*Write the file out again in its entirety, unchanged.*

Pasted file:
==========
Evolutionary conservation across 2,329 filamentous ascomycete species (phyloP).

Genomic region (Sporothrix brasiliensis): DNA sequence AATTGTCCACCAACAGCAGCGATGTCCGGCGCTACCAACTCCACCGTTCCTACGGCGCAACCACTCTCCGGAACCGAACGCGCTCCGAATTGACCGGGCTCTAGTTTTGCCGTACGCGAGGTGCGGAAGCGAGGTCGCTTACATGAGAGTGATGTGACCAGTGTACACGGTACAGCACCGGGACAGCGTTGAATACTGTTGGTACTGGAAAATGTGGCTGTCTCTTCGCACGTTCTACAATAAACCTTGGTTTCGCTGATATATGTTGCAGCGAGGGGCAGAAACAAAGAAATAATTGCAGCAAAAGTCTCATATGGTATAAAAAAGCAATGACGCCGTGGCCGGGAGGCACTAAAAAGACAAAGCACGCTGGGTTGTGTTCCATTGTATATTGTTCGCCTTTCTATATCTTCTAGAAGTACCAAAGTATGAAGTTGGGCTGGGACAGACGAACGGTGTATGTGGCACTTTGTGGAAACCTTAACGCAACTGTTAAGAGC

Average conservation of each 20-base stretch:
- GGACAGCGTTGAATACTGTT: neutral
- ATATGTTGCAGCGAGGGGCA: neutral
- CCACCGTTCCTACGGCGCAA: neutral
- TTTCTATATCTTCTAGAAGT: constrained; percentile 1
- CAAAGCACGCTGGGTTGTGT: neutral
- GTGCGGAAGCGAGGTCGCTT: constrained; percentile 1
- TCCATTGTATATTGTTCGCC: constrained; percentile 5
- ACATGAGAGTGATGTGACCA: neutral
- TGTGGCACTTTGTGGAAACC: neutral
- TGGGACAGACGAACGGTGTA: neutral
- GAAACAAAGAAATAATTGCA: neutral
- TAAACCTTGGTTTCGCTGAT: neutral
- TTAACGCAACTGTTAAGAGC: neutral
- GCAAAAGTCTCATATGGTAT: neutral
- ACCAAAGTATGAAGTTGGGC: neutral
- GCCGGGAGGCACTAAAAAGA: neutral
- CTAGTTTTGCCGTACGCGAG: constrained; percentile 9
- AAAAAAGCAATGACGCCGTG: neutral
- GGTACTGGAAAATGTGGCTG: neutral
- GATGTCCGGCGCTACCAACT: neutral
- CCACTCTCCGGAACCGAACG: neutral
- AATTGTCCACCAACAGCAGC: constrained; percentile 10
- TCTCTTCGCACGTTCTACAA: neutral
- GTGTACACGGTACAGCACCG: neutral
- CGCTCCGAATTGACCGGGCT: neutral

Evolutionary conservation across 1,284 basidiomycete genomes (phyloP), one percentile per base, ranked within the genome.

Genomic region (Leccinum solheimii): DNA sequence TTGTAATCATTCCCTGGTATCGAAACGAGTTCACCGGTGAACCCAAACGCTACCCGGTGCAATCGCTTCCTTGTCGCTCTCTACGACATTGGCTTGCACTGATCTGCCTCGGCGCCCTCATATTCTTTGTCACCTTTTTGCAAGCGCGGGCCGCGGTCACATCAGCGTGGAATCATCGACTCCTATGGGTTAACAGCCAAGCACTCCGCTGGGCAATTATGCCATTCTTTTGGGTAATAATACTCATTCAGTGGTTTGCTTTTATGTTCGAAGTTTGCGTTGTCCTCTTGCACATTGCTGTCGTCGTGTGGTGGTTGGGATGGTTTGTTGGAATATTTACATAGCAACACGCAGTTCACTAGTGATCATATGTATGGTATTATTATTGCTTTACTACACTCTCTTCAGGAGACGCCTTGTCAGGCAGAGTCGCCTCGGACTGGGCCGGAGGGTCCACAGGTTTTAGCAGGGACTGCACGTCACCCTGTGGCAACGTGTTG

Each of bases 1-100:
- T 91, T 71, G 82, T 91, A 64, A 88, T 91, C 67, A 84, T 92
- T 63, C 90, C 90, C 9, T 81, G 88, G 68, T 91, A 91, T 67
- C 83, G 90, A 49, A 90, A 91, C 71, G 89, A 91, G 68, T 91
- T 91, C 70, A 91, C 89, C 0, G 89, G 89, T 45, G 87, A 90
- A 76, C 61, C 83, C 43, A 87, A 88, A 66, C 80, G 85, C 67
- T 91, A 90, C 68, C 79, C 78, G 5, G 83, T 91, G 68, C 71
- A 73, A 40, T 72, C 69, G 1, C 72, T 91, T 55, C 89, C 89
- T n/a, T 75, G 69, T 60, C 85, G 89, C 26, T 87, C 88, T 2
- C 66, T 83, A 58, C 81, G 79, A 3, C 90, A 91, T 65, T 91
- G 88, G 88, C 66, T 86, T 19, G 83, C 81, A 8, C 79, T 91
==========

Evolutionary conservation across 2,329 filamentous ascomycete species (phyloP).

Genomic region (Sporothrix brasiliensis): DNA sequence AATTGTCCACCAACAGCAGCGATGTCCGGCGCTACCAACTCCACCGTTCCTACGGCGCAACCACTCTCCGGAACCGAACGCGCTCCGAATTGACCGGGCTCTAGTTTTGCCGTACGCGAGGTGCGGAAGCGAGGTCGCTTACATGAGAGTGATGTGACCAGTGTACACGGTACAGCACCGGGACAGCGTTGAATACTGTTGGTACTGGAAAATGTGGCTGTCTCTTCGCACGTTCTACAATAAACCTTGGTTTCGCTGATATATGTTGCAGCGAGGGGCAGAAACAAAGAAATAATTGCAGCAAAAGTCTCATATGGTATAAAAAAGCAATGACGCCGTGGCCGGGAGGCACTAAAAAGACAAAGCACGCTGGGTTGTGTTCCATTGTATATTGTTCGCCTTTCTATATCTTCTAGAAGTACCAAAGTATGAAGTTGGGCTGGGACAGACGAACGGTGTATGTGGCACTTTGTGGAAACCTTAACGCAACTGTTAAGAGC

Average conservation of each 20-base stretch:
- GGACAGCGTTGAATACTGTT: neutral
- ATATGTTGCAGCGAGGGGCA: neutral
- CCACCGTTCCTACGGCGCAA: neutral
- TTTCTATATCTTCTAGAAGT: constrained; percentile 1
- CAAAGCACGCTGGGTTGTGT: neutral
- GTGCGGAAGCGAGGTCGCTT: constrained; percentile 1
- TCCATTGTATATTGTTCGCC: constrained; percentile 5
- ACATGAGAGTGATGTGACCA: neutral
- TGTGGCACTTTGTGGAAACC: neutral
- TGGGACAGACGAACGGTGTA: neutral
- GAAACAAAGAAATAATTGCA: neutral
- TAAACCTTGGTTTCGCTGAT: neutral
- TTAACGCAACTGTTAAGAGC: neutral
- GCAAAAGTCTCATATGGTAT: neutral
- ACCAAAGTATGAAGTTGGGC: neutral
- GCCGGGAGGCACTAAAAAGA: neutral
- CTAGTTTTGCCGTACGCGAG: constrained; percentile 9
- AAAAAAGCAATGACGCCGTG: neutral
- GGTACTGGAAAATGTGGCTG: neutral
- GATGTCCGGCGCTACCAACT: neutral
- CCACTCTCCGGAACCGAACG: neutral
- AATTGTCCACCAACAGCAGC: constrained; percentile 10
- TCTCTTCGCACGTTCTACAA: neutral
- GTGTACACGGTACAGCACCG: neutral
- CGCTCCGAATTGACCGGGCT: neutral

Evolutionary conservation across 1,284 basidiomycete genomes (phyloP), one percentile per base, ranked within the genome.

Genomic region (Leccinum solheimii): DNA sequence TTGTAATCATTCCCTGGTATCGAAACGAGTTCACCGGTGAACCCAAACGCTACCCGGTGCAATCGCTTCCTTGTCGCTCTCTACGACATTGGCTTGCACTGATCTGCCTCGGCGCCCTCATATTCTTTGTCACCTTTTTGCAAGCGCGGGCCGCGGTCACATCAGCGTGGAATCATCGACTCCTATGGGTTAACAGCCAAGCACTCCGCTGGGCAATTATGCCATTCTTTTGGGTAATAATACTCATTCAGTGGTTTGCTTTTATGTTCGAAGTTTGCGTTGTCCTCTTGCACATTGCTGTCGTCGTGTGGTGGTTGGGATGGTTTGTTGGAATATTTACATAGCAACACGCAGTTCACTAGTGATCATATGTATGGTATTATTATTGCTTTACTACACTCTCTTCAGGAGACGCCTTGTCAGGCAGAGTCGCCTCGGACTGGGCCGGAGGGTCCACAGGTTTTAGCAGGGACTGCACGTCACCCTGTGGCAACGTGTTG

Each of bases 1-100:
- T 91, T 71, G 82, T 91, A 64, A 88, T 91, C 67, A 84, T 92
- T 63, C 90, C 90, C 9, T 81, G 88, G 68, T 91, A 91, T 67
- C 83, G 90, A 49, A 90, A 91, C 71, G 89, A 91, G 68, T 91
- T 91, C 70, A 91, C 89, C 0, G 89, G 89, T 45, G 87, A 90
- A 76, C 61, C 83, C 43, A 87, A 88, A 66, C 80, G 85, C 67
- T 91, A 90, C 68, C 79, C 78, G 5, G 83, T 91, G 68, C 71
- A 73, A 40, T 72, C 69, G 1, C 72, T 91, T 55, C 89, C 89
- T n/a, T 75, G 69, T 60, C 85, G 89, C 26, T 87, C 88, T 2
- C 66, T 83, A 58, C 81, G 79, A 3, C 90, A 91, T 65, T 91
- G 88, G 88, C 66, T 86, T 19, G 83, C 81, A 8, C 79, T 91